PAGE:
10. I will never ever board a Boing! 737 MAX of any variant, shape, or size. There are ways to determine what type of aircraft you will be flying on. If I find out it is one of these misdesigned disasters I will cancel my flight or try to change to another flight that has a different (i e safer) design. No doubt that the public will finally kill this malignant beastie.

    1. The problem is, with over 4,000 on order it is very likely we will all be flying 737 MAX’s one day. If we all cancelled them, then Boeing would go out of business.

      1. These accidents have energized the public and the authorities in a way not previously seen. Don’t bet yet that the MAX will return to service. Every day is revealing new dead rats under the floorboards…

  11. The reason I left aviation in 1997 was the interference of money over safety. I loved flying and have over 20,000 hours as a regional air line Captain. I still fly my hang gliders, my first love in aviation. The reason I left my airline was new aircraft that I did not want to be a test pilot on. They may test these new aircraft at the manufacturer but the real test is on the flight line. Not to mention all the security issues involved in flying safely. I love aviation and I’m a 69 year old Hang Glider Pilot with over 2000 hours in Hang Gliders . I’m also an Airframe And Power Plant Mechanic. My philosophy in aviation is practice aviation that causes no accident! I Have two hang gliders for sale but I can’t find qualified buyers. What I’m trying to say and I’m talking to every one in aviation is if man were meant to fly he would have been born with wings. But even the birds screw up. Never be in a rush to get airborne ,always put your safety as number one. As an airline pilot, I found it impossible to keep track of all the issues involved In flying safely. There are so many philosophies on safety,that’s what scares me. Who draws the line on safety? When I fly my hang glider I do. Remember, your the pilot in command of your own life weather your a pilot or a passenger how badly do you want to fly. Life is precious ! Way all the risks. Captain Mark H Wirth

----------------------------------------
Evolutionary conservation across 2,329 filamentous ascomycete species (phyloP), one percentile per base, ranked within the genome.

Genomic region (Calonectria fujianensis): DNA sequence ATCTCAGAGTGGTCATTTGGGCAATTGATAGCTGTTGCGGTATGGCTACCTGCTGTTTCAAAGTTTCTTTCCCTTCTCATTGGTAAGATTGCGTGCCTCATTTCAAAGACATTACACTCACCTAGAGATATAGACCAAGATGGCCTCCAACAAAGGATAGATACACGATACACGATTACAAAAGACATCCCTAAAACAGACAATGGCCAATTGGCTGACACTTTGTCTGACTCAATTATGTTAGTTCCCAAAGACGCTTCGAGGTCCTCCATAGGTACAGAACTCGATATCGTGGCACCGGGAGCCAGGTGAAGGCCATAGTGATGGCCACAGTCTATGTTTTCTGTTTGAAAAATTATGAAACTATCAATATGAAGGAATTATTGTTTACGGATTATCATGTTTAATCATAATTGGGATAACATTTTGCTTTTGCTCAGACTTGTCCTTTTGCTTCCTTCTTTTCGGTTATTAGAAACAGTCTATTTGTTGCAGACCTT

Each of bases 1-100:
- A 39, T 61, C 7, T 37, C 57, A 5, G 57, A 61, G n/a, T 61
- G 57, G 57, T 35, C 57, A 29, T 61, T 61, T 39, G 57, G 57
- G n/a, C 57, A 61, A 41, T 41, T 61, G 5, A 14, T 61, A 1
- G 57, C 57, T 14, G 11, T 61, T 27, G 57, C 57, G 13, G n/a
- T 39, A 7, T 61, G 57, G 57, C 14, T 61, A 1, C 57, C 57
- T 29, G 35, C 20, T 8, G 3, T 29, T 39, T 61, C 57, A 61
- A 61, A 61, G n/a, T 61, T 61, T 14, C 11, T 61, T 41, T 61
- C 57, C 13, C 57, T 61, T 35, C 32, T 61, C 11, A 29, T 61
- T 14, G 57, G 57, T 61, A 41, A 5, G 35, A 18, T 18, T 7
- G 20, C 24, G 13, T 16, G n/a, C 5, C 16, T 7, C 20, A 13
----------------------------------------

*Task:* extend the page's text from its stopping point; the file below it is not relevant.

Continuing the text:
12. Hmmm… to produce an aircraft today (clearly under competitive pressure) that has the worst aerodynamics of its type is ridiculous! The flying public are smart enough to know a software “fix” for a hardware problem is not a good idea. Cancel production of the aircraft and create the new one you were going to introduce back in 2011. Boeing has “MAXED OUT” the design of a 1960’s airframe and is a better company than this aircraft!

  13. Never. No one will fly another boeing max ever again. Perhaps in the us, but those would be all internal flights as the rest of the world will refuse to let those plans and.
    I imagine pilots unions will plain refuse to ever fly them as well.

    Furthermore Boeing will not be trsted ny anyone for decades and they will be unable to ever again sell anything again. Yes people will go to jail, but trust will not return in at least half a century and no company can survive that. So right now the shares are essentially worthless.

  14. The safety requirements over the years have become complacent all over the build and operations
    They seem to have forgotten the reason for static testing I do not know but even software
    disturbance may be a problem

  15. this plane is really not safe anymore these changes were made to save fule unfortuley the system to left the nose isnot working propley becase the new desige to move engines forward on plane is not worth this problem I would problet thing going back to old plane desige would be the safe thing to do how every you thing about this the loved ones lost in both events make you think that these new plaines are not worth flying again how ever much money you spend on them yours sincirly robert